Web Stories Thursday, February 29

WHAT HAPPENED IN COURT

Dressed in a blue shirt and a dark jacket, Iswaran entered the courtroom at about 8.15am and stood in a huddle with his lawyers for almost an hour, listening to the charges being pre-read to him by a court employee.

District Judge Brenda Tan, who was presiding over the mentions court on Thursday morning, entered the courtroom at about 9.05am.

The prosecution was a three-man team led by Chief Prosecutor Tan Kiat Pheng, along with Deputy Chief Prosecutor Jiang Ke-Yue and Deputy Public Prosecutor Kelvin Chong.

Iswaran was represented by Senior Counsel Davinder Singh, Mr Navin Thevar, Mr Rajvinder Singh and Ms Sheiffa Safi Shirbeeni.

Chief Prosecutor Tan listed the charges Iswaran faced and asked for his plea to be taken. “CP, you are asking for the plea to be taken now?” asked Judge Tan.

Chief Prosecutor Tan confirmed this, and Iswaran spoke, saying: “Yes, I intend for the plea to be taken now. Not guilty, your honour.”

The prosecutor then asked for the case to be adjourned for a pre-trial conference. He asked for agency bail – of S$800,000 – to be extended to Iswaran.

Iswaran’s lead lawyer, Senior Counsel Davinder Singh, then raised “a matter” with the judge on the number of charges.

He said: “Your honour, on Monday, the CPIB charged my client with 36 charges and took cautioned statements on all 36 charges. This morning, we learnt from documents that were handed to us by the prosecution that there are now 27 charges.”

“I’d like to know from my learned friend whether the prosecution is proceeding with the remaining nine charges,” said Mr Singh, turning to the chief prosecutor.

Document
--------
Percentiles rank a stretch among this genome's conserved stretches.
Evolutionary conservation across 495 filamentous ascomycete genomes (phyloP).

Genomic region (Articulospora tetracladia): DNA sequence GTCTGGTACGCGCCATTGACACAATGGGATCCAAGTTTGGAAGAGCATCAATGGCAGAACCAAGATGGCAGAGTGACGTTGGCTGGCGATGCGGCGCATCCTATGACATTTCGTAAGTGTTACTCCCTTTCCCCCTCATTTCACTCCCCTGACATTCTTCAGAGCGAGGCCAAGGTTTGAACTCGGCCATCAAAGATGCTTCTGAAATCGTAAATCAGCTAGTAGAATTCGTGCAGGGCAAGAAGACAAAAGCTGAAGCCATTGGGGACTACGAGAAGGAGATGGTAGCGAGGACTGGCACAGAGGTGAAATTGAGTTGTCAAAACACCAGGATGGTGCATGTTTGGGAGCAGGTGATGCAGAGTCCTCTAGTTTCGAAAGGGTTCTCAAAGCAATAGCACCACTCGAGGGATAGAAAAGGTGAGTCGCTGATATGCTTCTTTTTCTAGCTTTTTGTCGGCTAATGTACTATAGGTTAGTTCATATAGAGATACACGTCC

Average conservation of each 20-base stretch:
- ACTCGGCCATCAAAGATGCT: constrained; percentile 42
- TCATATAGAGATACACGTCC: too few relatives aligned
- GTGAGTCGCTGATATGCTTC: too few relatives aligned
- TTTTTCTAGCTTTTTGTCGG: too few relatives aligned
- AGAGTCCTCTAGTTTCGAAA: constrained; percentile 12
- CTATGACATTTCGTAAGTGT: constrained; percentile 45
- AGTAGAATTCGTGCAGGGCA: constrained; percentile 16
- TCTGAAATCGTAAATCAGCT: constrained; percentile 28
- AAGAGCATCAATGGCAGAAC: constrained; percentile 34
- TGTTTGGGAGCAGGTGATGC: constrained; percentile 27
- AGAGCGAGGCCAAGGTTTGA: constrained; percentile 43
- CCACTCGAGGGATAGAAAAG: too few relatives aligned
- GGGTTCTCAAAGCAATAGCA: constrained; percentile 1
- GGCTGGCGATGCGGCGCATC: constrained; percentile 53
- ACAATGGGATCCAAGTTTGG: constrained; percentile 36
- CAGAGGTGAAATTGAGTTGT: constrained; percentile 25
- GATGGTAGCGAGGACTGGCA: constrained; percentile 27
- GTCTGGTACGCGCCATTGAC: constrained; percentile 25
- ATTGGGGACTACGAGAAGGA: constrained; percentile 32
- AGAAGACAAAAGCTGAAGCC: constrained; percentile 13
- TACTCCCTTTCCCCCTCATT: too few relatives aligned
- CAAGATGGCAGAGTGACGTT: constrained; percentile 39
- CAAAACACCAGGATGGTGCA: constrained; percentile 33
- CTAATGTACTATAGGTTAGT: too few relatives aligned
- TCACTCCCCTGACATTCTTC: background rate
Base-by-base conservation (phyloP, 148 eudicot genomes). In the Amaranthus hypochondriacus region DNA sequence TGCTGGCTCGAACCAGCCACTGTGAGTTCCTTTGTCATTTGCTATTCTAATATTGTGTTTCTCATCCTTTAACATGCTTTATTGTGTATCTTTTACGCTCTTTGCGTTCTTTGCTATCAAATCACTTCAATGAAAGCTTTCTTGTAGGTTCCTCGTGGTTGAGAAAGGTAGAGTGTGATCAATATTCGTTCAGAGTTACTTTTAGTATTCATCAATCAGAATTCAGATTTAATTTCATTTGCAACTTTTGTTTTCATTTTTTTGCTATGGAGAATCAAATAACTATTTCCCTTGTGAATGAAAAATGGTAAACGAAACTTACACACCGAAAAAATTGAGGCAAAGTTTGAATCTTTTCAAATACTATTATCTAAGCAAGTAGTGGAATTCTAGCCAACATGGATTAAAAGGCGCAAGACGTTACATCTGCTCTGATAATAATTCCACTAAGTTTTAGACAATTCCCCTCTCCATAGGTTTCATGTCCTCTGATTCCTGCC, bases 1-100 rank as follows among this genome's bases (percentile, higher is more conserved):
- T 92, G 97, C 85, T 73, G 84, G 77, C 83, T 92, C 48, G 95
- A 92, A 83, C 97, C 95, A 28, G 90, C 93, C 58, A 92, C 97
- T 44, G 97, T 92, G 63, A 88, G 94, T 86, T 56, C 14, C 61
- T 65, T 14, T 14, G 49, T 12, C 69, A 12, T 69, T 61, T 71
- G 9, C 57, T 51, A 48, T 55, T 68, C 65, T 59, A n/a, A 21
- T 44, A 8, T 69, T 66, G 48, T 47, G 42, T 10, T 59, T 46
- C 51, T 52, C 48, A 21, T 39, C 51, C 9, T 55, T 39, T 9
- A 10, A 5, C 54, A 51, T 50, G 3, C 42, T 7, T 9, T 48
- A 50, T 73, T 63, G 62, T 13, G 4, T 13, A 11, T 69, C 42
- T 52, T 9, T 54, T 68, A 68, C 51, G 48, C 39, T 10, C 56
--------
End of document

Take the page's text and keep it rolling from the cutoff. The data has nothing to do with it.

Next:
Chief Prosecutor Tan replied that the prosecution is not proceeding with the other nine charges after “considering all the evidence that was in this case”.

Mr Singh then asked the court to note this decision.

“It would appear that in the matter of two days, a decision has been taken not to proceed with the nine charges,” Mr Singh told the judge.

“According to my learned friend, that is because they have reviewed all the evidence. But I would have thought, your honour, that the evidence would’ve been reviewed thoroughly before the 36 charges were levelled against my client on Monday. And so, for now, all I would say is that it is surprising but highly significant that after what I assumed was a thorough review and the levelling of the nine charges, in a matter of two days, there has been a complete change of position. I will say no more about that for now,” said Mr Singh.

In response, Chief Prosecutor Tan said: “I think my learned friend will understand that the evidence will include whatever the accused has stated in his cautioned statements. That’s all I have to say so far. If my learned friend wants to pursue this subsequently we will address it in future.”

After further back-and-forth, the judge fixed the case for a pre-trial conference on Mar 1.

After the charging, Iswaran retreated to a nook just outside the courtroom where he spoke to his lawyers for several minutes before choosing to take the escalators down four floors instead of the lift.

In a statement released after the hearing, Iswaran said he rejected the charges and the allegations against him.

“I am innocent and will now focus on clearing my name,” he wrote, adding that he resigned from his political offices “even without being asked to do so” and because he believed “it was the right thing to do”.

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